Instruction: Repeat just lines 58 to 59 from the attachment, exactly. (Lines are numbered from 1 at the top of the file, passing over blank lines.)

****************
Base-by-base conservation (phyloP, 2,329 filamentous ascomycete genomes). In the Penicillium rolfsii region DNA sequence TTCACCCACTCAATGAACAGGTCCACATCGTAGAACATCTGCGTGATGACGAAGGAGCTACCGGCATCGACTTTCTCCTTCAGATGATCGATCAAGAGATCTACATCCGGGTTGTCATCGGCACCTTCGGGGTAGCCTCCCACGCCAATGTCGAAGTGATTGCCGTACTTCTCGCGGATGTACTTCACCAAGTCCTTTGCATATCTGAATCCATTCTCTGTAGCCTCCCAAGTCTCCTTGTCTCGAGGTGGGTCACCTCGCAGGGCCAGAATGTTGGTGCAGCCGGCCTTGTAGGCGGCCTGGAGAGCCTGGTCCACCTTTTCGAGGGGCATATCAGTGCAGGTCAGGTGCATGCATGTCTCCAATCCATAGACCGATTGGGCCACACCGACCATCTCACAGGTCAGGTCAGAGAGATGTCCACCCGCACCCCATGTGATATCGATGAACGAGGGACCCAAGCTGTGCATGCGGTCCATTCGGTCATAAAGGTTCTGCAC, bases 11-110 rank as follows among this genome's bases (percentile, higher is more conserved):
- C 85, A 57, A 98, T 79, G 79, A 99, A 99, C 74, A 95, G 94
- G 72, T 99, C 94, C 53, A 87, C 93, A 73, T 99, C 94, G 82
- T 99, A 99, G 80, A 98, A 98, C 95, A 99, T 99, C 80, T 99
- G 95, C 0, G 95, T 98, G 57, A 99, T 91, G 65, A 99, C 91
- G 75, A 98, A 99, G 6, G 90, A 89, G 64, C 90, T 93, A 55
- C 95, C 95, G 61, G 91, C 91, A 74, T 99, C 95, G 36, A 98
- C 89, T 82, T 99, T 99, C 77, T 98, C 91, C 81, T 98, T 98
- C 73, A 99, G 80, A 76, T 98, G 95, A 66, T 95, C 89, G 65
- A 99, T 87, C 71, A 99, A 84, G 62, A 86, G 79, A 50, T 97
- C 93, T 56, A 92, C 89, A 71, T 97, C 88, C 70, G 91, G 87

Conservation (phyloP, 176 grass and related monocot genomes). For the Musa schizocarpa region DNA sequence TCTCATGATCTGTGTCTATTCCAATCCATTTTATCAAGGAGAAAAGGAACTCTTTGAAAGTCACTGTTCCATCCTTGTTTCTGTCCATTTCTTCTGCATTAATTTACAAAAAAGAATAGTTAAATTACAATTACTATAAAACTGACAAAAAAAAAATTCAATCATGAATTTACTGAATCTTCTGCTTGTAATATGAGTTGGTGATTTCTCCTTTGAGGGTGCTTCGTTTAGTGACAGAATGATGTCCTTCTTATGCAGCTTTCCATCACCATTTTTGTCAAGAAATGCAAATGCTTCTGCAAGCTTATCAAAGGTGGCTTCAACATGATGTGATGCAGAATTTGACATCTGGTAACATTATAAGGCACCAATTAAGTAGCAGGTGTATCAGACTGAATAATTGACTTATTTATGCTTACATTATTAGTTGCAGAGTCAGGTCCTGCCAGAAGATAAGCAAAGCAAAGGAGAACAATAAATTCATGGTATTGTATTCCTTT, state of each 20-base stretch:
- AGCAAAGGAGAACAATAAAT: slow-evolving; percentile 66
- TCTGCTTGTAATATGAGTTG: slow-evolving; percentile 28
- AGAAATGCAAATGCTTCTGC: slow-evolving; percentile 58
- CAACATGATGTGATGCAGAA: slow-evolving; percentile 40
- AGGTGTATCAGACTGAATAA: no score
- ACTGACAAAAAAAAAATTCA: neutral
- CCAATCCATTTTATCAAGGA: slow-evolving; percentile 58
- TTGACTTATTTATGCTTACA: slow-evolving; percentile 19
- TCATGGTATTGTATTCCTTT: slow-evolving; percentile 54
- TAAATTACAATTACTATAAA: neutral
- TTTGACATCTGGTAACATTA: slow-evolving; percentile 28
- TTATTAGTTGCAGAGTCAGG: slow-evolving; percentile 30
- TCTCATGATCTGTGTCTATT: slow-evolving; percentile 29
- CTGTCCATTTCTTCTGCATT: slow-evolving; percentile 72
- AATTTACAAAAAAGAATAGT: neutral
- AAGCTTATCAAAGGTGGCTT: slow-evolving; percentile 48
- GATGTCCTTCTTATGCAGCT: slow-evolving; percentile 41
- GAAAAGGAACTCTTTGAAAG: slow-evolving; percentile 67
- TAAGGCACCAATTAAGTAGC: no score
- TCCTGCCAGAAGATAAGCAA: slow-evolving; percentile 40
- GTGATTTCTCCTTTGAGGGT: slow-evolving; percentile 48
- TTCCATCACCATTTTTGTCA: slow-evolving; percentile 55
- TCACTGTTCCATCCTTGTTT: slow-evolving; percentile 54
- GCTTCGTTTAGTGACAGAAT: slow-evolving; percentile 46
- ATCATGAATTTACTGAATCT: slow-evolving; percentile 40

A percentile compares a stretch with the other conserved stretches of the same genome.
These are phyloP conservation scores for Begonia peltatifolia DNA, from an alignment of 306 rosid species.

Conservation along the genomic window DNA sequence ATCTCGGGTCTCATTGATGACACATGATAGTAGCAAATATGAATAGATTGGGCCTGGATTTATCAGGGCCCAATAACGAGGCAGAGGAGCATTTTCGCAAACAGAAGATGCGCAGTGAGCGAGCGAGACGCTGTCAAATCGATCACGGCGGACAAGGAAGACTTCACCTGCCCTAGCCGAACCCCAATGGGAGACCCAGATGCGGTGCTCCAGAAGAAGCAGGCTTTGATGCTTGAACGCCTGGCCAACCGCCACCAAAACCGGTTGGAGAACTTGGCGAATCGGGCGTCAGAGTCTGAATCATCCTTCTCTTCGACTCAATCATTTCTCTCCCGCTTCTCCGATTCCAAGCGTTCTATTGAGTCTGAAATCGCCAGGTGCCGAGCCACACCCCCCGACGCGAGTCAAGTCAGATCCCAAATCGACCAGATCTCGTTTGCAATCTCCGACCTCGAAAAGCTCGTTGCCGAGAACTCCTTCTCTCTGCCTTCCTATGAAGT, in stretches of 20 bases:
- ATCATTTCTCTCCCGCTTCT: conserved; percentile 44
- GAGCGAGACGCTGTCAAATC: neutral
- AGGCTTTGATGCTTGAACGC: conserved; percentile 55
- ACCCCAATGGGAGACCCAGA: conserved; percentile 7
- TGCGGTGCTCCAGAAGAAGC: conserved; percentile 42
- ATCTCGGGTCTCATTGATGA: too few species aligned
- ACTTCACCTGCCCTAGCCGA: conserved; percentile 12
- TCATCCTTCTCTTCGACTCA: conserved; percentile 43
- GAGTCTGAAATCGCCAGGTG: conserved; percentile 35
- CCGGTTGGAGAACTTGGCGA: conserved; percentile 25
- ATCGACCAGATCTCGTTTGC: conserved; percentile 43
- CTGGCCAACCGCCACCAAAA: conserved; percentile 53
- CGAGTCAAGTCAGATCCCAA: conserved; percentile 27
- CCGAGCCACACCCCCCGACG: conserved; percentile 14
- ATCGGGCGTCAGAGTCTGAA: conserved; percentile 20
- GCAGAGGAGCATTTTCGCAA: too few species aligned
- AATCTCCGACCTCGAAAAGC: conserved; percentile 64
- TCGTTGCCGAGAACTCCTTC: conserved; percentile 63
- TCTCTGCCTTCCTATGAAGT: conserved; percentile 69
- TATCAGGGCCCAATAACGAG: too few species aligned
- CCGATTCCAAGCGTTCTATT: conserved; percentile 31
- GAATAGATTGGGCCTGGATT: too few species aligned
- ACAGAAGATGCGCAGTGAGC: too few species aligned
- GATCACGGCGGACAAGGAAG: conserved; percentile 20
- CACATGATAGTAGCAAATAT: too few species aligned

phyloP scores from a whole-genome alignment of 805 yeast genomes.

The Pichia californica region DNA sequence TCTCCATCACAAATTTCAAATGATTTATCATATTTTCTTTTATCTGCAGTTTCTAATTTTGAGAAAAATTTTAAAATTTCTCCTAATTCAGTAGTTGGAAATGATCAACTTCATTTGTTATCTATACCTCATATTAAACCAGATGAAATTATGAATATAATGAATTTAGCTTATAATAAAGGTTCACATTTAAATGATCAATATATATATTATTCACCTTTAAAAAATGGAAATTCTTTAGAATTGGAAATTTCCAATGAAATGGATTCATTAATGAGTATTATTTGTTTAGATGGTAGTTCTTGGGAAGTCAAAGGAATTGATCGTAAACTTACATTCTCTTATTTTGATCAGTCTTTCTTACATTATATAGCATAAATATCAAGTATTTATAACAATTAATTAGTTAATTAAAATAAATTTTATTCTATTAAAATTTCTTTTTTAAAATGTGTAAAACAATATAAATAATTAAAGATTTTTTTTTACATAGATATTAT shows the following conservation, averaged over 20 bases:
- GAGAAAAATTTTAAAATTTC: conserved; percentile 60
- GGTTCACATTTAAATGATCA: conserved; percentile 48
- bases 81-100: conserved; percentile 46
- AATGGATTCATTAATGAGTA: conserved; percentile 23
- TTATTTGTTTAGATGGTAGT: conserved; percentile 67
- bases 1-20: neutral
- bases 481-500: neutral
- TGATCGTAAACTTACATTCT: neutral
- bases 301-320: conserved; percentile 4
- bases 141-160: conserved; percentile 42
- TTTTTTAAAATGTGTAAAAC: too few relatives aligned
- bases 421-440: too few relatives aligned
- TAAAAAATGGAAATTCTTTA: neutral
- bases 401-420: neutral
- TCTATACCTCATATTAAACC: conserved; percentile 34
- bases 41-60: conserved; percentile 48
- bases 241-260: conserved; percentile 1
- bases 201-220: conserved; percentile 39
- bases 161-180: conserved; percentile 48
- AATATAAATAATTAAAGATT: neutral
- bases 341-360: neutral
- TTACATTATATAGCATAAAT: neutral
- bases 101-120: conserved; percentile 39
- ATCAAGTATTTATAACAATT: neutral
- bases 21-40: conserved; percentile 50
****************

- TCGTTGCCGAGAACTCCTTC: conserved; percentile 63
- TCTCTGCCTTCCTATGAAGT: conserved; percentile 69